Specifically, for an iron base high temperature alloy such as A286(AlSl 660), an aqueous acid solution useful in forming the present color-forming indicating solution contains hydrochloric acid in an amount ranging from about 1 to about 20 percent by volume of the aqueous acid solution (i.e., about 0.1 to about 2 Normal) with the preferred hydrochloric acid concentration ranging from about 5 to about 15 percent by volume ofthe solution (i.e., about 0.5 to 1.5 Normal).
In one embodiment of the present invention, the a halide ion content of the indicating solution can be provided, or increased if desired, by the use of a soluble metal halide salt. This salt should be selected so that its metal ion does not form a colored compound with the color-forming indicator. Representative of such salts are alkali halide salts such as sodium chloride, potassium chloride and sodium iodide. Where a metal salt is used, the acidity of the indicating solution, if desired, may be provided by an acid other than a halogen acid. Representative of the acids useful with a metal halide salt are sulfuric acid and nitric acid.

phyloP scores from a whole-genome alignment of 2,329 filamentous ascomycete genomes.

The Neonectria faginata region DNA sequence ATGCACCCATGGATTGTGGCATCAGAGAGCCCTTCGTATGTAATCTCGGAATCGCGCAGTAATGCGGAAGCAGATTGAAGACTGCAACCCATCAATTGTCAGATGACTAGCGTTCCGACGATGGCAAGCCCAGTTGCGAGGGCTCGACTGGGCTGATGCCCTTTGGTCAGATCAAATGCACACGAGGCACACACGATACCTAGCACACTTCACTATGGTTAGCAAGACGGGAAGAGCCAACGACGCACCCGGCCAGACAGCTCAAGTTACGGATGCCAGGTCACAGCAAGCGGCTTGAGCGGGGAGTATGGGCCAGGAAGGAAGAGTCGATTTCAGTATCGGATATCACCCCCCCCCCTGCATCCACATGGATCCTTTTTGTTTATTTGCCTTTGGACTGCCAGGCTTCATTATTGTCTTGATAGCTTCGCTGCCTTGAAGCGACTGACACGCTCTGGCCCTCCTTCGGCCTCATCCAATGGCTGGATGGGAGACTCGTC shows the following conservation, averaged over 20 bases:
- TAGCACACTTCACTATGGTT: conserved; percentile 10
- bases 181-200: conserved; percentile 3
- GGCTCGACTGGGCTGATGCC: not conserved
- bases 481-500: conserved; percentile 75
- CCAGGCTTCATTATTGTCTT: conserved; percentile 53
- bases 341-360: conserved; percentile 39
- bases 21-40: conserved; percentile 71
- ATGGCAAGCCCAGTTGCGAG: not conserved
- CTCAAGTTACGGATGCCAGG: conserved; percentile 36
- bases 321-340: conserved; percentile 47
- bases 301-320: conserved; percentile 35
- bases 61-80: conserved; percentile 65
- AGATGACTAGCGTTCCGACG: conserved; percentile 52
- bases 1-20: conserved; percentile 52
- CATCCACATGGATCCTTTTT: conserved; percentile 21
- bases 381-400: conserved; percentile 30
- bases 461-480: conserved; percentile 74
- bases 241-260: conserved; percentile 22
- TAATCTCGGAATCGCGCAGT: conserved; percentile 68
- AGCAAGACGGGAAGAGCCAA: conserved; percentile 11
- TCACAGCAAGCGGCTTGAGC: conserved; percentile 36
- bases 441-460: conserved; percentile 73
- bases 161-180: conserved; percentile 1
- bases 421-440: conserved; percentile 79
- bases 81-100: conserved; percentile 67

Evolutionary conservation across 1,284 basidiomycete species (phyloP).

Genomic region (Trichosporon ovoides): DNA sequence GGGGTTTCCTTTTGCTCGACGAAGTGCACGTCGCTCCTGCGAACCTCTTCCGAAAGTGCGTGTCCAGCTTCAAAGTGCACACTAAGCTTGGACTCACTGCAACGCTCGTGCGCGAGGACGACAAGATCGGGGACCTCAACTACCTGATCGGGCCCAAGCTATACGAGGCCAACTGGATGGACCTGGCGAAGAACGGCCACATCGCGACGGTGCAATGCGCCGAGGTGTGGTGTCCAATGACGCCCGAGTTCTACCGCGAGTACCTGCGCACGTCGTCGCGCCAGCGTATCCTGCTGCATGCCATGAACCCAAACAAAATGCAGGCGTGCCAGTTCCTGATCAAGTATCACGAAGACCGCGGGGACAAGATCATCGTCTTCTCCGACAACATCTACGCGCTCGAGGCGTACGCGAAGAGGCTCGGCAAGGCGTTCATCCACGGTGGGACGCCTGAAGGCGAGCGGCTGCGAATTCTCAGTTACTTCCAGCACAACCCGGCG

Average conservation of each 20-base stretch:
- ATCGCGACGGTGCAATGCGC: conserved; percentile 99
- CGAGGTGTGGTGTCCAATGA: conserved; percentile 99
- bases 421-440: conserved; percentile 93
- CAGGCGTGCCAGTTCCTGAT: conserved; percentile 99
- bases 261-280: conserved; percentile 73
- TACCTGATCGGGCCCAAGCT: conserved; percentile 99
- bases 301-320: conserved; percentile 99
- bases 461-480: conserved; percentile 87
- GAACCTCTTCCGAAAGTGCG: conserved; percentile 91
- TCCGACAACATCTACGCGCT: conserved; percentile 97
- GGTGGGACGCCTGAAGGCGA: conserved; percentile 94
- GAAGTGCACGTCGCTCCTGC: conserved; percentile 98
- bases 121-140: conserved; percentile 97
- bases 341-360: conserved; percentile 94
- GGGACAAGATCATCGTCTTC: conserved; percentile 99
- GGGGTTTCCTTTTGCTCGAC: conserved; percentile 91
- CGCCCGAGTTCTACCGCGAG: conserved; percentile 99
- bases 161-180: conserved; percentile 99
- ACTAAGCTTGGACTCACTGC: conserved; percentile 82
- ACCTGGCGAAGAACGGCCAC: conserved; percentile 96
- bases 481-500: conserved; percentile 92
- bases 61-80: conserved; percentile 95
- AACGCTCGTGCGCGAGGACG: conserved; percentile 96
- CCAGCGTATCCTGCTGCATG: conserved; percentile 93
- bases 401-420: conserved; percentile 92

The color-forming indicator is one which reacts with the metal ions formed by corrosion of the surface portion within the crack to produce a colored compound. For example, in the case of stainless steel, ferrous ions are formed by corrosion within the crack. One of the most satisfactory color-forming indicators for ferrous ions is potassium ferricyanide l- ,l-e(CN) which reacts with the ferrous ions to form a deep blue precipitate of ferrous ferricyanide known as Turnbulls blue. The reaction is as follows:
Additionally, ferric ion reacts with an ferrocyanide ions Representative color-forming indicators useful for specific metals are as follows: